Having looked at me through the window of her Land Rover 4 jeep, she strode out in her Louis Vuitton suit and amazing gold jewelry and uttered amidst other things, “…and why are we bothered about this minimum wage issue? There is no one in Nigeria that lives on less than 20, 000 naira a month. If the government implements the wage scheme or not, it makes no difference!”. She further called on me to validate her statement by informing the team just how much my parents gave me as monthly “pocket money” as an undergraduate at the University of Ibadan. At this point, the fear of overly embarrassing the woman held me back from announcing that my father sometimes gave me 500 naira and did not expect me back home for 2 weeks! That I believe is a plight the multi-millionaire director in my office cannot wrap her mind around. The huge gulf between the rich and the struggling in Nigeria is so wide that it represents a semblance of the pit between Heaven and Hell in the biblical story of Lazarus and the rich man. More often than not, we hear it told that the average Nigerian survives daily in poverty. What we do not hear often is that the comfortable Nigerian does not have a clue what it means to be an average Nigerian. Worse still is the realization than Nigerians who were raised in the mire and by virtue of either strokes of luck or opportunity have crossed the gulf, can also no longer identify with the realities of their lowly beginning. Reports show that income inequality worsened in Nigeria from 0.43 to 0.49 between 2004 and 2009, and this is correlated with differential access to infrastructure and amenities. In particular, there are more rural poor than urban poor, resulting from the composition of Nigeria’s economy, especially the energy (oil) and agriculture sectors. Oil exports contribute significantly to government revenues and about 15% of GDP, despite employing only a fraction of the population. Agriculture, however, contributes to about 45% of GDP, and employs close to 90% of the rural population. This incongruence is compounded by the fact that oil revenue is poorly distributed among the population, with higher government spending in urban areas than rurally. High unemployment rates render personal incomes even more divergent. Moreover, the process of oil extraction has resulted in significant pollution, which further harms the agricultural sector and creates temporary and permanent mishap to the already impoverished population. While the affluent wallow in a flurry of vanity, the erstwhile poor cannot even afford the luxury of contentment, however godly they may profess to be. Rural poverty tends to be evenly distributed across the country, rather than concentrated in specific geographic areas. However, in some zones the poverty situation threatens to worsen considerably, such as in the northern area bordering the Niger, which is arid, marginal to agriculture, environmentally damaged and densely populated. The fishing communities living in the mangrove swamps and along the Atlantic coast are among the poorest in Nigeria, and while we oftentimes wonder why this is so, I dare to mention the following two practical occurrences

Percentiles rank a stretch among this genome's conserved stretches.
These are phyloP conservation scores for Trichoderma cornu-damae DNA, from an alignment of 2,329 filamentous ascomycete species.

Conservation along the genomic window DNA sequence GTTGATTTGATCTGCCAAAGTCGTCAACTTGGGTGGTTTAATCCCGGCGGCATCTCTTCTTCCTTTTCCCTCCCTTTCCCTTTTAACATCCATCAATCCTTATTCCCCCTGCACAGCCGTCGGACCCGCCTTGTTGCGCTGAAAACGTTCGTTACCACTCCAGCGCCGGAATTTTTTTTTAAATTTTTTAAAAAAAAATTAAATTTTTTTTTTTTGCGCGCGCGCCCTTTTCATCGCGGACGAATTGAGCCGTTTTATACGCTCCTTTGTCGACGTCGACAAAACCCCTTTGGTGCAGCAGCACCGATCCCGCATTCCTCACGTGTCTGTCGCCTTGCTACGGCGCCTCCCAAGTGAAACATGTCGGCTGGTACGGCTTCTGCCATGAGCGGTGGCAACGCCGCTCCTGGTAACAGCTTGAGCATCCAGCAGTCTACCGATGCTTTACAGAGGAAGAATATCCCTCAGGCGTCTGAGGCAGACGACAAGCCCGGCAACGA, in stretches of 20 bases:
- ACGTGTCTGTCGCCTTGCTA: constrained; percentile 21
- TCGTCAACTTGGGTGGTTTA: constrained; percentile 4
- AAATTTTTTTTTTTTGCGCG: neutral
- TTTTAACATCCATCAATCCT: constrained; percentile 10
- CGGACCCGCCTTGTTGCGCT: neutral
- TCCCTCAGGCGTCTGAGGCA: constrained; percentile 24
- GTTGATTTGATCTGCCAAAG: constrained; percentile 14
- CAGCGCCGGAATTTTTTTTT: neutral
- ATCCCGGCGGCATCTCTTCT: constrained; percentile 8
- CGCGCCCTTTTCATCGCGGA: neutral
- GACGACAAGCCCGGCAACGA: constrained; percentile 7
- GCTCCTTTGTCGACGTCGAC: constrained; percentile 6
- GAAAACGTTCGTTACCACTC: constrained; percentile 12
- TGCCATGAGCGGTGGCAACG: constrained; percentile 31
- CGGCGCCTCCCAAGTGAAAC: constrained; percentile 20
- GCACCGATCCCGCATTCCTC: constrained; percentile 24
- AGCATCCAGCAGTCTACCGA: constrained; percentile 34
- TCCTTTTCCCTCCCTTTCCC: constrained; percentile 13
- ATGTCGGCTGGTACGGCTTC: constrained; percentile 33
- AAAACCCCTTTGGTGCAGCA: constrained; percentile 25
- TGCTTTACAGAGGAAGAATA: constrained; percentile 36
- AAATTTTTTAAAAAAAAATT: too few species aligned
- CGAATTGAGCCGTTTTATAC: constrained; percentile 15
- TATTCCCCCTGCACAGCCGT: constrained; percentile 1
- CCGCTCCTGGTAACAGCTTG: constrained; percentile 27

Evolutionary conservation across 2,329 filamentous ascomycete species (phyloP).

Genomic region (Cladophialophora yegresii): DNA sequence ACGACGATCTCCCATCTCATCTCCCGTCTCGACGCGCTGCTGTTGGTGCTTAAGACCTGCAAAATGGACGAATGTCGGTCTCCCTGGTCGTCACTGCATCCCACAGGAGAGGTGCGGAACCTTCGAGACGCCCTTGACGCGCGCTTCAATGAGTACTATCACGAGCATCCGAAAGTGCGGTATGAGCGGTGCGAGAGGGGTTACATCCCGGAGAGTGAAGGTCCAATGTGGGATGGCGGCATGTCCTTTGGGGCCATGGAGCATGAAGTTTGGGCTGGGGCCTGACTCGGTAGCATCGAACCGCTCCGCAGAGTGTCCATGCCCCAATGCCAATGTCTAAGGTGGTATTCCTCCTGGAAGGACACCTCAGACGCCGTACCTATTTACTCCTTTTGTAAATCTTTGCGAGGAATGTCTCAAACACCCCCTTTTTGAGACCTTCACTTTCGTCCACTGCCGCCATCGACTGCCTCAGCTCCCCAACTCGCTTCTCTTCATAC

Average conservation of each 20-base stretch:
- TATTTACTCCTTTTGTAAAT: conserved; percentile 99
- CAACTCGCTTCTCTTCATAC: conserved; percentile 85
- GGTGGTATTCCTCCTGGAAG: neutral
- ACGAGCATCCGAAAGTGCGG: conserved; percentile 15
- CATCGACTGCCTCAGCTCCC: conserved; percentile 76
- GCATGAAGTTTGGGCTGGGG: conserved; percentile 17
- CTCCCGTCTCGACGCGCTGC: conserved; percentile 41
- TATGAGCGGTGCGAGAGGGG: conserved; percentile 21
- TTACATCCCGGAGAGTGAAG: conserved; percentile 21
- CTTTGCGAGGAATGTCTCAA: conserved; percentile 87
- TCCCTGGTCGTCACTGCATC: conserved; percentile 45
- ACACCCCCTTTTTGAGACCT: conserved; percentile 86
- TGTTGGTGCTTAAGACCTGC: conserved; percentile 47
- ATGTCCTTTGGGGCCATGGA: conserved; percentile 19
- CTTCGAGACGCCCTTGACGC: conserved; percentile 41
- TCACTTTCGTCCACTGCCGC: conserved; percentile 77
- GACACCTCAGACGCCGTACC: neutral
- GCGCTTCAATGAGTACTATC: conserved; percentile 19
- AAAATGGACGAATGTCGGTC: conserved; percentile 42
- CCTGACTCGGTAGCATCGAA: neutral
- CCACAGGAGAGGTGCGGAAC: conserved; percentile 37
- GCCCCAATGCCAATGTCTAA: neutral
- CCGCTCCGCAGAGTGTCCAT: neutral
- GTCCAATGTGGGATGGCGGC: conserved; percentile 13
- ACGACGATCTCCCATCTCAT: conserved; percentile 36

Certain communities exist in Nigeria, even in parts of Lagos state where electricity is inexistent. Water supply is alien, basic health care is unavailable and road networks are unborn children. What they do have however is good natural food. However, that food is probably considered too good for such people and as such, oil spillage and environmental pollution kicks in, destroying the one good thing that these rural communities hold dear. When this is not the case, traders from the urban settlements remember these people and purchase their hard work from them at ridiculous prices to sell to the bourgeoisies, once again without giving them what they need.
As bewildering as it may be, and truthfully so, suffice it to say that a man whose problems are “what bank to stash his billions without raising suspicion”, “where to park his newly acquired fleet of cars since the compound is filled”, “what island to spend the next weekend or holiday” or “what country he still has not visited”, can NEVER fathom why it is said that there are people in Nigeria that do not have clothes to wear or food to eat. Like the variation between angels and demons, people who spend hundreds of millions on renovation of houses, purchase of property in high brow areas of Lagos and Abuja, will never be able to comprehend the occurrences in the villages of Iroko, Odioma, Obioku or remote areas of Jigawa where transportation is still on animal backs and not automobiles. Even within Lagos, the plight of married women backing children under the hot sun on their ways to beg for money or buy vegetables cannot be understood by the rich who sit still in their gold plaited upholstery and instruct other people to buy seasonings and vegetables from Shoprite. If the essence of this piece is to bridge the gap, I dare to say it is impossible. This is just an issue that genuinely bothers me and I believe calls for attention. And if indeed a person who has lived in abject poverty at some point in life cannot make moves to alleviate the plight of those still in that position, then I wonder if anyone would ever be able to take that step. Rather, we witness people running over beggars on the road with their cars and burning down the hamlets they reside in. May we never be too comfortable to become insensitive.
Sanmi Abiodun (2012)